Decorated Olympic swimmer Katie Ledecky will be in for a pair of serious battles at the Tokyo Olympics with Australia’s Ariarne Titmus eager to chase records.
OMAHA, Neb. — The thunder from down under is real, and you know Katie Ledecky can hear it.
For Americans who have not been paying close attention to the swimming world, here is your early warning signal: superstar Ledecky will be in for a pair of serious battles in the Tokyo Olympics. In fact, it’s perfectly fair to stamp her as the underdog in both the 200- and 400-meter freestyles—events she won five years ago in Rio de Janeiro.
The prime competitor who has arisen is 20-year-old Australian Ariarne Titmus, who has been setting that country’s Olympic Trials ablaze this week. First Titmus threatened Ledecky’s world record in the 400, coming within half a second of the mark set while winning gold at the Brazil Olympics in 2016. Then she peeled off a 200 free time that came within .11 seconds of the oldest world record in women’s swimming, set in 2009 by Frederica Pellegrini in the “super-suit” era—when competitors wore buoyant suits that since have been banned.
At the end of the latter swim, Titmus wheeled around to look at her time and dropped at F-bomb when she saw her narrow miss. After the former swim, Titmus made clear that Ledecky will be challenged in the 400. “Well, she’s not going to have it all her own way,” she told the Sydney Morning Herald. “I can’t control what she does. If I do the best I can and put myself in the position to win a gold medal, it’s going to be a tough race.”
Ledecky said Saturday she had only recently become aware that Australia’s Trials were concurrent with the United States’. “I’m not going to be checking results every couple hours or anything,” she said. “I mean, I’m sure we’ll hear about certain things because I’m sure we’ll be asked about certain things, but I think my focus is on Omaha.”
Ledecky had a chance to issue her response to Titmus’s time in the pool Monday, making her first appearance at U.S. Olympic Trials in the 400. She easily won the prelims in a time that was less than half a second slower than she recorded in prelims five years earlier, with nearly identical splits. But the night final was not a replica of her powerful 2016 Trials performance.
Ledecky won, of course. Fairly easily, of course. But she’s set the bar at an unfair level for her own self to aim for. And so her time of 4:01.27, was not the display that has become customary on the big stage—this was more than two seconds slower than what she put on the board in ’16. She had two 50-meter splits that strayed into the 31-second realm, whereas she had none high five years earlier.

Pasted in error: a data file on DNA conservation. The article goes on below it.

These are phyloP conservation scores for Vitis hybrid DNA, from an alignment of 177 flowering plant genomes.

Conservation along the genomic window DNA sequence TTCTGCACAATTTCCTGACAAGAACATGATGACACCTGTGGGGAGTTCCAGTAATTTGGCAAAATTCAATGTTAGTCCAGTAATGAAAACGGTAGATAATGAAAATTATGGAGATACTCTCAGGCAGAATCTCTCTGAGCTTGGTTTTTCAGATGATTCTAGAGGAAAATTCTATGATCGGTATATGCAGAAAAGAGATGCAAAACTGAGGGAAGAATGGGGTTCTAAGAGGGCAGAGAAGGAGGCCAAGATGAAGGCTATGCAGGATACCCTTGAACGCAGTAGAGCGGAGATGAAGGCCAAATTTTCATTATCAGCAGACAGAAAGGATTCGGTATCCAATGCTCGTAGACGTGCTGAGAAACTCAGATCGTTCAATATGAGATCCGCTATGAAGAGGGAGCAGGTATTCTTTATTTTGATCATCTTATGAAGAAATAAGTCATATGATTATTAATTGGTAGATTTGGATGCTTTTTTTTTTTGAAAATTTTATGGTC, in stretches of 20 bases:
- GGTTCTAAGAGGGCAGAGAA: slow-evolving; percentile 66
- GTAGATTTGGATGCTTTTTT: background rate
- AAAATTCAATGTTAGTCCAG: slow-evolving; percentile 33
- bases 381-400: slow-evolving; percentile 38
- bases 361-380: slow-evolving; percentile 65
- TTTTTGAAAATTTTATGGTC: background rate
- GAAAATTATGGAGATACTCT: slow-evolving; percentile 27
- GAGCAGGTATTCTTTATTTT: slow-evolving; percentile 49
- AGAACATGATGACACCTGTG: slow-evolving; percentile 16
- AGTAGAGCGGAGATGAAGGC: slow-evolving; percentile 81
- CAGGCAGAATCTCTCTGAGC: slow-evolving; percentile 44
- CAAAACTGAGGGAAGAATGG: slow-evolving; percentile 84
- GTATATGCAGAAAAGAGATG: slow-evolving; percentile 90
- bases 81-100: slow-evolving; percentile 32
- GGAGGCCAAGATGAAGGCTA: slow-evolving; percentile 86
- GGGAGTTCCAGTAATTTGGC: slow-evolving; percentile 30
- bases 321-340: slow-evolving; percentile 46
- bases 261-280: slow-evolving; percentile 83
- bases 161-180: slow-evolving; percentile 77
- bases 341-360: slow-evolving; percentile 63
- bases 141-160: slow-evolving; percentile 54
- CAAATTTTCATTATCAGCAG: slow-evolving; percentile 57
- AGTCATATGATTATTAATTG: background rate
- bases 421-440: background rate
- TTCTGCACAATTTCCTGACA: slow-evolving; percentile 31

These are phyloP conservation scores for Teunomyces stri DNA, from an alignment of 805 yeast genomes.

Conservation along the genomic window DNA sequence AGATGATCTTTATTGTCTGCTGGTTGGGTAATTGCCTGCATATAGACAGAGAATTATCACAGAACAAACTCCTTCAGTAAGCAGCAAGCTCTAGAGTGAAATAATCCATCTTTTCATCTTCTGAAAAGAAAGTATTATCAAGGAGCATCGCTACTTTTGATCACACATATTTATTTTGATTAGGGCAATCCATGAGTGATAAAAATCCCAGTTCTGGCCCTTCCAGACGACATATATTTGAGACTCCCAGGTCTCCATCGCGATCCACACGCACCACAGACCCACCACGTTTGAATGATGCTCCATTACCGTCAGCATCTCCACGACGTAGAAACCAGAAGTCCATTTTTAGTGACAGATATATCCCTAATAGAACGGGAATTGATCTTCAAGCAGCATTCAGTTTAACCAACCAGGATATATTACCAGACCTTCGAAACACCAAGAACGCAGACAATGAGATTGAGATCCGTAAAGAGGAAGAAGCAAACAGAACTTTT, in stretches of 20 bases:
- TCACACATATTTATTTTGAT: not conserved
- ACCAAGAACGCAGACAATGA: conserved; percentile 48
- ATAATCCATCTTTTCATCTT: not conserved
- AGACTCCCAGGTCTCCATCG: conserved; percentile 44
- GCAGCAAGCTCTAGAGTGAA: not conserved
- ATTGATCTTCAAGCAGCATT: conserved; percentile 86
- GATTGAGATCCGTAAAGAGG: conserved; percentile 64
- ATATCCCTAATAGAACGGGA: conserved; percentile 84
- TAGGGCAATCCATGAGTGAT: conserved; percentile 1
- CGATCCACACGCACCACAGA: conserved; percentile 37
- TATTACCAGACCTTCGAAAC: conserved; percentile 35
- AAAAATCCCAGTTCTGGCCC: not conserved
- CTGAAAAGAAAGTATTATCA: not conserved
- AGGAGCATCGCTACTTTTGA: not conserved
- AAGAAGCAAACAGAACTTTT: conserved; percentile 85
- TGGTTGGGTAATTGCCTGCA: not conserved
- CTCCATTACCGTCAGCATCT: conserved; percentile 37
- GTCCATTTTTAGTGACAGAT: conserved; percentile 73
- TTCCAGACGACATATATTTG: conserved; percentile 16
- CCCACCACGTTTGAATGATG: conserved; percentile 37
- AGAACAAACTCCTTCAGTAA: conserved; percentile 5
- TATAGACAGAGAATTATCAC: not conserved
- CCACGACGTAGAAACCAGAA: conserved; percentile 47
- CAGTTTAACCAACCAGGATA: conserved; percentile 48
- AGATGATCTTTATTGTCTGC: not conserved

A 4:01 won’t send any tremor of doubt across the globe to Australia. Titmus’s trials time this week was nearly five seconds faster. “I thought I’d go a little faster than that, So I was a little surprised,” Ledecky said. “I’ll take it for now.”
That was plenty good enough for now, and reason to spread a big smile on the 24-year-old’s face for having made a third Olympic team. But it won’t be good enough to win gold in late July in Tokyo.
While it might be a shock to some to see Ledecky vulnerable in an Olympic event after winning five gold medals in two previous Olympiads, Titmus has done it before on the international stage. She upset Ledecky in the 400 two years ago at World Championships in Gwangju, South Korea. At the time, that result was written off, to a degree, as a result of Ledecky being ill for that meet—she wound up scratching another event and was not near peak form the entire week.
But that also unfairly downplayed Titmus’s performance. In Korea she became the first woman other than Ledecky to break 3:59. Now she’s sliced nearly two full seconds off that performance this week, becoming the only person to come even remotely close to Ledecky’s best time in the event. (Ledecky has 12 of the 14 fastest 400 free times in history; Titmus now has the other two.)
Asked about that event this week, Titmus didn’t shy away from saying she’s coming after Ledecky. “Well, she’s not going to have it all her own way,” Titmus told the Sydney Morning Herald. “I can’t control what she does. If I do the best I can and put myself in the position to win a gold medal, it’s going to be a tough race.”
It remains to be seen whether the 800 and 1,500 freestyles will be at all stressful for Ledecky. She still figures to be a massive favorite in those events, pending how she swims those events here.
But the pre-Olympic repartee is escalating on the women’s side—and, to the surprise of no one, it started with American breaststroker Lilly King. Always candid and always confident, King on Friday opined that, if all the American women swim to their potential, they can sweep every individual gold medal—which would be an unprecedented feat.
“I think that would be pretty cool, right?” King said. “But really, just looking at it, I think that is a genuine possibility.”
A couple of days later, Australian Kaylee McKeown broke American Regan Smith’s world record in the 100 backstroke. Whether the bulletin-board material helped or not is unknown, but you can be sure King’s comments didn’t go unnoticed.
“After Kaylee tonight, I think there’s the backstroke gone,” Titmus said, according to the Sydney Morning Herald. “We have chances in a lot of other events. I feel like the Olympics is not going to be all America’s way—there are other countries coming through, we’ll be in the mix, we have a pretty strong team.”
That’s clearly been established. The United States also will take a strong team to Japan—but almost every medal figures to be a fight, even some of Katie Ledecky’s.
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